Turning to the alleged and true offenders, those accused of rape must be brought to justice, a truth that unfortunately happens far too rarely in this and other such crimes. This justice must allow both sides to bring their case, and the accused must not be presumed guilty until found guilty. In this particular instance, publishing the names of people accused but not yet convicted, of rape appears to be unjust and defamatory in so far as someone’s character has been judged without a trial. In the heat of the moment, and with widespread cases of rape going unpunished, a sense of anger is understandable. However, we should not substitute our legal system with ‘justice’ of the majority. As bad as things are, they could get much worse. The Bible holds all these issues – justice for the victim and perpetrator regardless of fear or favour, a fair trial, innocent until proven guilty, and justice not vengeance – in high regard, and so should we. In addition to justice taking its course, as the church we must not forget that Christ also came for the rapist, and they too must hear and hopefully live out the gospel.
Between a rock and a hard place
Regarding social activism, students have undoubtedly brought a pertinent issue to the fore. Yet if my ultimate goal is the Lordship of Christ in all things, I will find myself caught between a rock and a hard place and here’s why. With Christ as my Lord, and His way as my way, I believe that both the pursuit of justice must be advanced, and the manner of my pursuit must not be unjust to those who, for whatever reason, do not support my cause. In this case, these may be passers-by, students, lecturers and management. This is so because I not only want to advance a particular cause, I want to advance a particular Kingdom. Romans 12:17 and 21 are instructive here: 17Do not repay anyone evil for evil. Be careful to do what is right in the eyes of everyone…21Do not be overcome by evil, but overcome evil with good. In view of police arresting students protesting against rape by blockading a public road, I am aware that this will not make popular reading and I cannot speak as an eyewitness. But what I can declare is this: under Christ’s Lordship we are to have a high regard and honour for the law and for authority, and law enforcement must uphold the law in a manner that is reasonable and restorative of law and order. This both/and also goes for student and management/academic relationships. Under Christ, my concern must be both for the justice of the violated as well as academics who are coerced to stop lectures under duress. Rape is not just. Coercion, intimidation and disrespect are not honouring and dare I say it, also sinful in God’s eyes. Both issues are vital if we want to truly honour God and advance His Kingdom.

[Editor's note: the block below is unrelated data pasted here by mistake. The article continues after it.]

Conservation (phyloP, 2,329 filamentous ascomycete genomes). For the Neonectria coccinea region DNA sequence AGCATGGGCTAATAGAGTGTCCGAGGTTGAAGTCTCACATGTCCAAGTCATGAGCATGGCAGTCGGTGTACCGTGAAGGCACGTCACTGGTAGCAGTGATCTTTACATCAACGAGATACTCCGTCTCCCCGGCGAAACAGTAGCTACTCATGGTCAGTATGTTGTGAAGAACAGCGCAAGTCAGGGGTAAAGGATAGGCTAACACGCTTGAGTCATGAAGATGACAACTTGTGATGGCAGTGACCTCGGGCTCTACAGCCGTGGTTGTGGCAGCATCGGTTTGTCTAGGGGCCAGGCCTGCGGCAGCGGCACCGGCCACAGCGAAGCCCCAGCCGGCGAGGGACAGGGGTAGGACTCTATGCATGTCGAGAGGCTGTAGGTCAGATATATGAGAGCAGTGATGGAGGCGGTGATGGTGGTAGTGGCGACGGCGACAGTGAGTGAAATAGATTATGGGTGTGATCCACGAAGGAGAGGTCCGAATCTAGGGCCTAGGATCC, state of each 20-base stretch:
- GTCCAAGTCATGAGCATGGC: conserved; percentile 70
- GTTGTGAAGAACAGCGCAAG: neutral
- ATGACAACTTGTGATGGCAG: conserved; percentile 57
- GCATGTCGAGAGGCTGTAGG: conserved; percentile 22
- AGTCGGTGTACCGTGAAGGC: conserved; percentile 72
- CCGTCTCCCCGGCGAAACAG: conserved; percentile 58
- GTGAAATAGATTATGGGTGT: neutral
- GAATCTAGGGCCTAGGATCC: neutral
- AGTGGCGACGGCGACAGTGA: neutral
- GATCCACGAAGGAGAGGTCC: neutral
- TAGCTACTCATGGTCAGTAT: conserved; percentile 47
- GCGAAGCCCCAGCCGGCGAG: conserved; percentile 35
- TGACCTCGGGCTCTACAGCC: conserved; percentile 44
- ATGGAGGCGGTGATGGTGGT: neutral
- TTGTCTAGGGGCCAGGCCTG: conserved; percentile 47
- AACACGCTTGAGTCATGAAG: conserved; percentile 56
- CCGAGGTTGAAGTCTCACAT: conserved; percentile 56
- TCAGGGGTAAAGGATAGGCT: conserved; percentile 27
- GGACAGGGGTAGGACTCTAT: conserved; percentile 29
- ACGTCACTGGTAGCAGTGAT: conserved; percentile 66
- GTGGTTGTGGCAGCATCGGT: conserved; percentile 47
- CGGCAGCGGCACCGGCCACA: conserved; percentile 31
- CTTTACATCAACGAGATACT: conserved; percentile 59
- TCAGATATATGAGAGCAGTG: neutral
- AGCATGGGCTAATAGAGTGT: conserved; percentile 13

Lastly and most importantly, the gospel alone goes to the root of overturning a rape culture and other giants affecting our nation. The gospel goes beyond telling men to stop rape; it transforms that human heart that would otherwise remain bound by lust, alcohol abuse and other dimensions of the sinful nature. According to Christ, the problem is not only the outward action; it begins with looking at a woman lustfully and living for oneself. This you cannot legislate. Truly transforming a culture is thus impossible without the transformation of the human heart, and only the gospel can do that. In the midst of all the challenges of our campuses and our nation, we dare not relegate this to an afterthought. In the power of the gospel, may we not be overcome with evil, but may we overcome evil with good.